The Netherlands has a reputation as a country of savers. The high level of 'collective savings' has a lot to do with compulsory pension schemes, but households have been far from thrifty on a voluntary basis for a long time. Indeed, their 'non-contractual savings' have been negative since 2003; their disposable income – in other words after tax and pension and social contributions – has been lower than consumption ever since. When looked at this way, it can be seen that in no way do households hold their purse strings tight.
The Dutch savings paradox
|Date||5 February 2013|
The savings deposits of households have been on the rise for some time now. However, that does not mean that households hold their purse strings tight. On the contrary, they have been spending more than their disposable income for the last few years. This paradox can be largely explained by households releasing the equity in their homes.
This paradox can be explained by drawing up a financial balance sheet for Dutch households (see Table 1), which excludes pension assets. There are two reasons for the absence of a one-to-one relationship between savings deposits and the non-contractual savings ratio.
First, in addition to savings deposits there are other liquid financial assets on the balance sheet, between which shifts can occur. For example, when households sell shares and pay the proceeds into a savings account at a bank, their savings deposit increases without it having any effect on the non-contractual savings ratio. And when they finance the purchase of consumer goods from these other liquid assets, the savings ratio falls without it having a structural effect on the savings deposit. This channel has become considerably less significant due to the sharp drop in share prices over the past decade.
Second, excess consumption relative to income may also be financed from the liabilities side of the balance sheet, i.e. by means of a higher mortgage or other debt (consumer credit, student loan). Debt financing causes the savings ratio to fall but does not affect the savings deposit.
Table 1. Financial household balance sheet excluding pension assets in 1991, 2001 and 2011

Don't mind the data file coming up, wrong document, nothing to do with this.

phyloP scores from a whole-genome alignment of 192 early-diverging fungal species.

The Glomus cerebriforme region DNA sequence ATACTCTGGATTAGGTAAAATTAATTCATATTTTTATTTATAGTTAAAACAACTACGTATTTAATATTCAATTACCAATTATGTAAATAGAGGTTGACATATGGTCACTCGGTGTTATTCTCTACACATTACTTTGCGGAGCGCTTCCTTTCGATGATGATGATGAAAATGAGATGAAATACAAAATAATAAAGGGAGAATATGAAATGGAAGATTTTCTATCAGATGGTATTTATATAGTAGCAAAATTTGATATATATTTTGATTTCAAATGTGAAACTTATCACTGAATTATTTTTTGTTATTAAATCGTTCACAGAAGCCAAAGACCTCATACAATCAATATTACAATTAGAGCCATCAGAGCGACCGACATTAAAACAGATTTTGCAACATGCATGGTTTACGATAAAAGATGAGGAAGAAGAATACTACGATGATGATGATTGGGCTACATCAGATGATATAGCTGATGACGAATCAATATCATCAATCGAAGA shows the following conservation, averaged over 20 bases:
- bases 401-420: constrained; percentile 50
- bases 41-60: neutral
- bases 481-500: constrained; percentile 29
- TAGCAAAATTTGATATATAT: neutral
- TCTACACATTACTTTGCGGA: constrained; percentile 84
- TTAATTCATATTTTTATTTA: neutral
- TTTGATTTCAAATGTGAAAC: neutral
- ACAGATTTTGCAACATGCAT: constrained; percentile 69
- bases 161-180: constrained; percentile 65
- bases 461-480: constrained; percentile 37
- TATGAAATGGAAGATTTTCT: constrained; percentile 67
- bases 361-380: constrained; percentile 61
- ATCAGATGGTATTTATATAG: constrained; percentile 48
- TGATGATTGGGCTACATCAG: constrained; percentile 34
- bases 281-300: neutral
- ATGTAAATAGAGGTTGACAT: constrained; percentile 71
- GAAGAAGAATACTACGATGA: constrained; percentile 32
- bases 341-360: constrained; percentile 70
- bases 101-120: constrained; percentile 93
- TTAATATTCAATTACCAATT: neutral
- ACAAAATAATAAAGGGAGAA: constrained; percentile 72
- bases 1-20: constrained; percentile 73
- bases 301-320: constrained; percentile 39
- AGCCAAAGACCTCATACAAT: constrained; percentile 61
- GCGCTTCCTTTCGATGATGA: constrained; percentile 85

|Savings deposits at banks||72||83||126||Mortgage debt||58||135||235|
Other financial assets
|Home assets||157||351||452||Net wealth||293||445||468|
Source: CPB Netherlands Bureau for Economic Policy Analysis and DNB
A comparison of the household balance sheet in 1991 with that in 2011 shows that the mortgage debt has increased unprecedentedly. The most significant explanation for the savings paradox can be found in the sharp increase in mortgage debts, namely the release of equity in owner-occupied housing. In the 1990s home equity was released mainly because home owners themselves contracted additional debts. They were able to unlock the sharply increased equity in their homes in a tax-friendly manner by refinancing existing mortgages and taking out second mortgages. But this became less attractive after the turn of the century due to tighter rules on mortgage interest tax relief. Moreover, the increase in home equity was by no means as sharp as before, as the rise in prices on the housing market toned down considerably and even became negative after 2008.
Although home assets increased substantially between 2001 and 2011, net wealth hardly rose because of the simultaneous mortgage debt increase. The home equity release nevertheless continued in that period, albeit in a different form. In the Netherlands, many home owners sold properties the mortgage on which had been redeemed (for the most part). Mainly senior citizens moving into rented accommodation and beneficiaries to deceased home owners released home equity that way. When a person entering the housing market takes out a mortgage to buy property from a person exiting the market, the home assets and mortgage debt on the former's balance sheet increase. But on the latter's balance sheet, the home assets decrease and, after repayment of the residual debt, the savings deposit increase. When he or she subsequently uses the equity to purchase consumer goods, thereby drawing down the increased savings deposit, this will have a downward effect on non-contractual savings. Further micro-level studies are needed to shed proper light on this issue.
What happens to the released equity on the aggregate household balance sheet will depend on the consumption and saving behaviour of senior former home owners and their beneficiaries. In the past decade the Netherlands showed a mixed picture. The large-scale release of home equity allowed the savings deposits to increase, while at the same time causing the contractual savings ratio to fall. This type of home equity release was considerably more widespread than in earlier decades. Not only were the house prices at a much higher level, but home ownership among senior citizens also increased substantially. When in the future there are fewer senior citizens with home equity as a result of lower prices and reduced repayments by later generations, the home equity release will once again decrease.